My wife’s cousin is one of the smartest people I know. A college English professor with a contagious passion for people and life itself, she reminded me a few years ago that most of the great novels are about one of two things: someone came to visit or someone went on a trip. I’ve thought about that, and I’ve concluded that the common thread between these two events is a change of perspective. When someone new to your life, a lost relative for example, comes to visit your family, you often gain new insights and perspectives. You hear of places unknown, of different cultures, different food and different lifestyles. You also receive that person’s impressions of you and your life, bringing fresh perspectives. Likewise, when you take a great trip to new places you’ve dreamed of seeing firsthand, you gain similar insights. The smells and fabric of a foreign land brighten and renew your senses and create lasting memories.
On the ladder of human emotion, one rung below the “great novel,” is FOMO, the fear of missing out. FOMO is commonly mentioned in today’s culture and arises from one’s sense of loss when others have experienced something great or cool in your absence. Certain moments in time and space with certain people cannot be recreated. Hence, FOMO. But the “great novel” and FOMO have one thing in common — people and their stories, otherwise known as the “human connection.”
I once asked my son for his idea of the perfect vacation. His response was to travel by train from New York to San Francisco and, with notepad in hand, interview everyone on the train to take down their life stories. He realized that each of us has a story to tell that is worth sharing, yet we often don’t. No one I know has interviewed every passenger on a plane, bus or train to capture those life stories. The face-to-face human interaction cannot be gained on pages, only in real time with real people.
Here is the reason I am writing about the “great novel,” FOMO and the “human connection”: the upcoming IndyBar Bench Bar Conference on June 20-22, 2019. Our Bench Bar Conference takes place this year in the beautifully renovated French Lick Springs Hotel, in the beautifully renovated town of French Lick (if you haven’t visited in a few years, you’ll be surprised at the shiny new storefronts and shops immediately near the resort). Our Bench Bar Conference planning committee, including Judge Amy Jones, Judge Barbara Crawford and Lindsay Faulkenburg, has planned an outstanding program. In addition to some conference favorites like a fitness hour, golf outing and family law, criminal and civil programming tracks, we’ve added an in-house and transactional-focused track for 2019. You can also look forward to programming led by well-respected local attorneys and judges as well as esteemed national speaker and experienced criminal defense attorney Larry Pozner. We also are excited to host a pool party, a first-timer’s reception and a karaoke night!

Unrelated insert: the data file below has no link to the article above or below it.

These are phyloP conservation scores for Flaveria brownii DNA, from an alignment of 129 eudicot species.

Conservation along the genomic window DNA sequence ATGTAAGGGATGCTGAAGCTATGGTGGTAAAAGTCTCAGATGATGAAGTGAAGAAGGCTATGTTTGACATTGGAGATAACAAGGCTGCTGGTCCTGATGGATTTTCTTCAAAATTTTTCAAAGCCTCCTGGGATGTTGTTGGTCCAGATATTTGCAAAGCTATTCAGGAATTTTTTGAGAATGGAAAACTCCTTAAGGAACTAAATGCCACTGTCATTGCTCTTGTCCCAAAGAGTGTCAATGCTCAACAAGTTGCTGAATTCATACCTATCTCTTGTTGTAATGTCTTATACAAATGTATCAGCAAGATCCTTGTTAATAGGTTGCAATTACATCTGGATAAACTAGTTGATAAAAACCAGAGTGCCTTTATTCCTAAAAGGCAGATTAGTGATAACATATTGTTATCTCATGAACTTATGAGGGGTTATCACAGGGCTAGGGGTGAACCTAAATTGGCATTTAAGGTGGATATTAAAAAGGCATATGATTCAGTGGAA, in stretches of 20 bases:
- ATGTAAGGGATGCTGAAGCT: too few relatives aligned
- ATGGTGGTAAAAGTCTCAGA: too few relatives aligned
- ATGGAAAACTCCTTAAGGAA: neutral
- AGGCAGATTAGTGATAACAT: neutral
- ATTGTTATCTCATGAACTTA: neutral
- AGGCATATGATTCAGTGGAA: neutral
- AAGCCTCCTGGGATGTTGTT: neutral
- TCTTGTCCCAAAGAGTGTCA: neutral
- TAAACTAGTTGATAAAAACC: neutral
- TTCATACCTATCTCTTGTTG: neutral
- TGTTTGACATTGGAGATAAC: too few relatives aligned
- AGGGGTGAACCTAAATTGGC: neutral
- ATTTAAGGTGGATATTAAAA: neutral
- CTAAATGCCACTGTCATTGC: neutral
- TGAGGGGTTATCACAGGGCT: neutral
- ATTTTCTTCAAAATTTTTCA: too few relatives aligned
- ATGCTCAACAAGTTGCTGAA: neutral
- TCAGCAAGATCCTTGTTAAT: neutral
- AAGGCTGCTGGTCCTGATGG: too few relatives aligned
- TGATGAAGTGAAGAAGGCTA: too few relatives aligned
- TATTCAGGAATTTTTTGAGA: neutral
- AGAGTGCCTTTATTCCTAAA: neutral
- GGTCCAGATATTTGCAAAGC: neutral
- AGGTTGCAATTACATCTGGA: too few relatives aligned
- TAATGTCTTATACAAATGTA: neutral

The Bench Bar Conference offers an opportunity to escape the push-pull demands of our everyday law practice and take a trip to a historic resort to prevent FOMO because you will be there, visiting with fellow attorneys and judges and renewing that human connection that is becoming too rare. I have often thought as I drove home from Bench Bar, how glad I am to have had a special conversation with a judge, an old colleague, a new lawyer, a mediator or an attorney I had long admired but never met.
Here’s one more reason to attend: we all know what an epiphany is — a mental moment of instant clarity or an “aha!” moment — and they are precious and rare. Epiphanies can be powerful, like realizing that after all your years of worrying, you had nothing worry about in the first place. They can change your course of direction or serve to irrevocably alter your opinions. I cannot promise an epiphany at the Bench Bar Conference, but I maintain that they often occur when you are in a different setting, with different people and on a different schedule than your ordinary routine. Perhaps hearing a story or experience from a new acquaintance will trigger some new “moment of clarity.” At a minimum, I feel safe in saying that your chances of experiencing an epiphany are higher if you attend Bench Bar than if you stay home in your regular routine.
So I hope you will attend, play some golf or attend the pool party, share some laughs, receive your six hours of CLE and come home enriched. Spending your valuable time with 300 other attorneys and judges who believe it is a very good thing to practice law in Indianapolis will provide you with new perspectives and memories that you will carry into the future. You can get more details about the conference, check out the agenda and register at indybar.org/benchbar. If cost is a burden, apply to take advantage of our multiple full-conference scholarships! You can get details and apply for the scholarships by April 1 at indybar.org/benchbarscholarship.•